The objective of this seminar topic is to introduce currently researched approaches of Peer2Peer energy systems and to systematically compare them.


Applied edge computing

5) Offloading at the Edge: A Review of Edge Computing Use Cases

Supervisor: Melanie Heck

The idea of edge computing is simple: Instead of using centralized cloud resources, applications offload tasks to devices at the edge of the network such as smartphones, PCs, or small servers attached to cell towers. This reduces latency and makes better use of idle end-user devices. One question, however, often remains unanswered: What applications are particularly suitable for offloading in the edge?

This seminar topic explores potential real-world use cases, with the objective to provide a systematic overview.


6) Unlimited Power: Code Offloading in the Internet of Things

Supervisor: Melanie Heck

In the Internet of Things (IoT), a growing number of devices and objects equipped with sensors are connected and collect a constant stream of huge volumes of data. Processing the data on centralized cloud servers puts pressure on the network and causes delays. At the same time, time-critical applications such as virtual and augmented reality require real-time processing. Edge computing therefore offloads the computation to nearby devices and decentralized servers at the edge of the network. In order for offloading to be effective, important decisions have to be made regarding what, when, where, and how to offload code.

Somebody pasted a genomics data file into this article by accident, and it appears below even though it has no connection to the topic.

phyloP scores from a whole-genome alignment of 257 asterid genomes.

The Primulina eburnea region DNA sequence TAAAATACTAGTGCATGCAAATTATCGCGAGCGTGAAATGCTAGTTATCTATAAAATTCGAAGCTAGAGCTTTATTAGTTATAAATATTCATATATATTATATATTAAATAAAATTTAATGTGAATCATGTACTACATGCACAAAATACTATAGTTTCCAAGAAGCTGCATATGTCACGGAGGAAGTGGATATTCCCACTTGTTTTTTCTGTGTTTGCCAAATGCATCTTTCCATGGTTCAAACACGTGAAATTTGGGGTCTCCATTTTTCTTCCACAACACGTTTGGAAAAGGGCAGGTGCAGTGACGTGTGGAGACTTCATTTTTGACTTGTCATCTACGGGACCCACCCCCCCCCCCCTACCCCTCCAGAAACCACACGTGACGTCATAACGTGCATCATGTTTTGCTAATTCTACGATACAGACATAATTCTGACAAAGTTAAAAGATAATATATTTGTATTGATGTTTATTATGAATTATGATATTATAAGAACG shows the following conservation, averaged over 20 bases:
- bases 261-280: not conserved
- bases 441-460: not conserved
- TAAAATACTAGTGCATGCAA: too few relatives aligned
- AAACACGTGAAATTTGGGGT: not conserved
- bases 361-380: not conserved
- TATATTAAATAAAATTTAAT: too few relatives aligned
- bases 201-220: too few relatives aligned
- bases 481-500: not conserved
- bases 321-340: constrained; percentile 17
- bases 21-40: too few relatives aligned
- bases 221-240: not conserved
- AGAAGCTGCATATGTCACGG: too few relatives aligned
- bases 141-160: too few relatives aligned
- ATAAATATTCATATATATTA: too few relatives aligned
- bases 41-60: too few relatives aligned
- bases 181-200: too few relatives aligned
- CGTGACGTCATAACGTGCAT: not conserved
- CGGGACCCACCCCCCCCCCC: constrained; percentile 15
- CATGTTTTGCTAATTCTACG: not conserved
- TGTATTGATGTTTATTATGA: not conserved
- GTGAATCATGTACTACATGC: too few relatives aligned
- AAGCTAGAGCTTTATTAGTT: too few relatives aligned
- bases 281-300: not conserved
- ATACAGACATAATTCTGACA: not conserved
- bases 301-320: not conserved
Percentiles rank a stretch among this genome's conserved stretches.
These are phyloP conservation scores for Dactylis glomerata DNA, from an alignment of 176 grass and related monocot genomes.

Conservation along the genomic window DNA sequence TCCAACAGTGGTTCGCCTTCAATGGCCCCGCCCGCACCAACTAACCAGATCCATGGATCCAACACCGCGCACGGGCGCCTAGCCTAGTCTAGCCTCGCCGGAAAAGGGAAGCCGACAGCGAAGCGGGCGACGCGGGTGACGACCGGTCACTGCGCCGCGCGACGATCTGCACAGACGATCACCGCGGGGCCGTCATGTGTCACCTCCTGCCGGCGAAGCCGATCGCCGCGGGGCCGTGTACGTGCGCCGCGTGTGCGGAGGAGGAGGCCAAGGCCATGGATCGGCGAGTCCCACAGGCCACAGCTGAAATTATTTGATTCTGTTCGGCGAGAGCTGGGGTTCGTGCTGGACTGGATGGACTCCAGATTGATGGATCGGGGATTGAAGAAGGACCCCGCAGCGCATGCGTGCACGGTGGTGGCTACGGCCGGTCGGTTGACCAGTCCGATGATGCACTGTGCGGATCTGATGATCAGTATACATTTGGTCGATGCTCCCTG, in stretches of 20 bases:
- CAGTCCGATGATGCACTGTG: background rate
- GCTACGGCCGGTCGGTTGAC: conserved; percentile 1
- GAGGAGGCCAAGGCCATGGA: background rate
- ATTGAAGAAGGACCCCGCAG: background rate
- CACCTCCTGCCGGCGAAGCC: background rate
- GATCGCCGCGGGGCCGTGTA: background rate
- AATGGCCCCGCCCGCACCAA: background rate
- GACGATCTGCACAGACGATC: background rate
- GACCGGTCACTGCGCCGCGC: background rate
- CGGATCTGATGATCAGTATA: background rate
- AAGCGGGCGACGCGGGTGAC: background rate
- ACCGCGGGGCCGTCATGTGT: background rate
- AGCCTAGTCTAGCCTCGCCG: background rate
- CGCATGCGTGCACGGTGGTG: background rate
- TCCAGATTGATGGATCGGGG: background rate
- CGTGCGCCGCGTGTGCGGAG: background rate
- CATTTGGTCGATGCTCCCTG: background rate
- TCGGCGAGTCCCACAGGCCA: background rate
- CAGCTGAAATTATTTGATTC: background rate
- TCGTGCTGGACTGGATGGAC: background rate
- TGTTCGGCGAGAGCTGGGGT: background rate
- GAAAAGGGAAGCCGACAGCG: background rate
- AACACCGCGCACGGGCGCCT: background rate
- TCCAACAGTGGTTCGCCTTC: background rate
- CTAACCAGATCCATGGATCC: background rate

The objective of this seminar topic is to compare and critically evaluate approaches that coordinate and orchestrate code offloading from resource-constrained IoT devices to nearby edge servers.


Latency and energy-aware offloading

7) Proactive Data Placement in Mobile Ad-Hoc Networks

Supervisor: Melanie Heck